The film which was expertly or rather ingenuously well directed by Jason Reitman who also directed ‘JUNO’ and ‘THANK YOU FOR SMOKING’ does not preach but rather instructs. “UP IN THE AIR” is a fable about where modernity is taking us. In a way there is a bit of the Clooney’s character in all of us. He is married to his work and as ruthless as he tends to be in his rather professional habit of announcing the dreaded corporate verdict on the sum of an employee’s lifelong service to a company, he remains in essence the very symbol of administrative ambition. You see, if he does not fire people he runs the risk of being fired himself. So really, he deserves our sympathy or rather empathy because any functionary in the modern corporate environment will agree that part of corporate ambition is ruthlessness. It also demands sacrifice, meaning spending more time away from friends and family and settling for text messages or facebook correspondence as the sound bites of contemporary human interaction. “UP IN THE AIR” instructs us to be wary of the legacy of modern ambition, career aggression or social progression. They might give us a drive but they also come at a price.

A recent survey concluded that Denmark was the happiest country in the world. I do not quite know what that means, but if my limited understanding of the survey’s findings proves to be correct then I beg to differ with the conclusions of the pollsters. Effective social policy resulting in the construction of an efficient welfare state does not guarantee the happiness of its inhabitants. If that were the case, Sweden, Denmark’s Scandinavian neighbour would not have one of the highest suicide rates in the world.

There is a spiritual component that guarantees hope and happiness amongst the impoverished lot enduring life’s hardships in the slums of third world countries that these pollsters fail to include in their criteria for national bliss. The happiness of a nation is fostered not only by useful social policy but can also be engineered by proper communal living. The kind that is seldom found on the streets of London, Paris, Milan, New York or Copenhagen but is very much alive in the shantytowns or ghettoes of lesser renowned cities in emerging countries found in Africa or possibly Asia and Latin America; the element or issue of human connectivity is yet to lose its significance in those areas. What these communities need to do is to preserve the warmth and comfort that is derived from human connection.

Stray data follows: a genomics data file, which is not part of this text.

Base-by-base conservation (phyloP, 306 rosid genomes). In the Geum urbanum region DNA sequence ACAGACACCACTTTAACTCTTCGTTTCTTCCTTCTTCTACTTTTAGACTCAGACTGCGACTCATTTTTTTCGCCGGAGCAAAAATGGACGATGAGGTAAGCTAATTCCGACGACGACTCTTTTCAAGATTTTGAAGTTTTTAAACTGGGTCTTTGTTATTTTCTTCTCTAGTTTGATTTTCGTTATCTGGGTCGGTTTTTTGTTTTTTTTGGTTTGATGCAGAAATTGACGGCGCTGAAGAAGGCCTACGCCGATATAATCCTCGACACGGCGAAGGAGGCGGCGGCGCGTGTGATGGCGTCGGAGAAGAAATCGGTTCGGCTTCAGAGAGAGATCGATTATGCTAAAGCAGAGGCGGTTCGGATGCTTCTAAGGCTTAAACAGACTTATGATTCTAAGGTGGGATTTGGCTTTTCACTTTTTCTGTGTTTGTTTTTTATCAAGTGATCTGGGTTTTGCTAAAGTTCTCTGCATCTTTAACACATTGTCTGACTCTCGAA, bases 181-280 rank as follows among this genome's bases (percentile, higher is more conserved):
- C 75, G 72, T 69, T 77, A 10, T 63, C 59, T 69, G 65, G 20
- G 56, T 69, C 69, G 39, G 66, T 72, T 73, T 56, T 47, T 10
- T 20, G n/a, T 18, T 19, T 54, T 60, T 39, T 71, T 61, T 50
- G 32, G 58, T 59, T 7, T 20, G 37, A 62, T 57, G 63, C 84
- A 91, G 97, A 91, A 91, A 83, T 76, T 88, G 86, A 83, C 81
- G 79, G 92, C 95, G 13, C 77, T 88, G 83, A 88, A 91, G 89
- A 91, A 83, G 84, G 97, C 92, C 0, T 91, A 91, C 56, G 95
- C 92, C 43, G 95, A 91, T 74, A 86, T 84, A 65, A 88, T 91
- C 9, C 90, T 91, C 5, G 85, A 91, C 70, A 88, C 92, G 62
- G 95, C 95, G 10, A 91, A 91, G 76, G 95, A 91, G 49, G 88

Concluding on Sartre’s axiom, I believe it is fair to say that, the West may have the general habit of viewing people as cumbersome, but if Clooney’s film shows us anything it is that, that type of social belief is not helpful. Rather if the quality of human life is going to stay above existential reductionism then there is a need to make friends, relatives, parents and siblings, hell even neighbours the focal point of our daily activities. Any modern day calling, whether it’s a good job or a fancy gadget or any material offering that distracts our focus from the human beings who matter most in our lives must be classified as evil and needs to be exorcised before it’s too late. This, we do not only for ourselves, but also for the restoration of the value of the human being to make the world our province and everything in it subject to our desires and interests. God, mind you will not have it any other way!!!!!!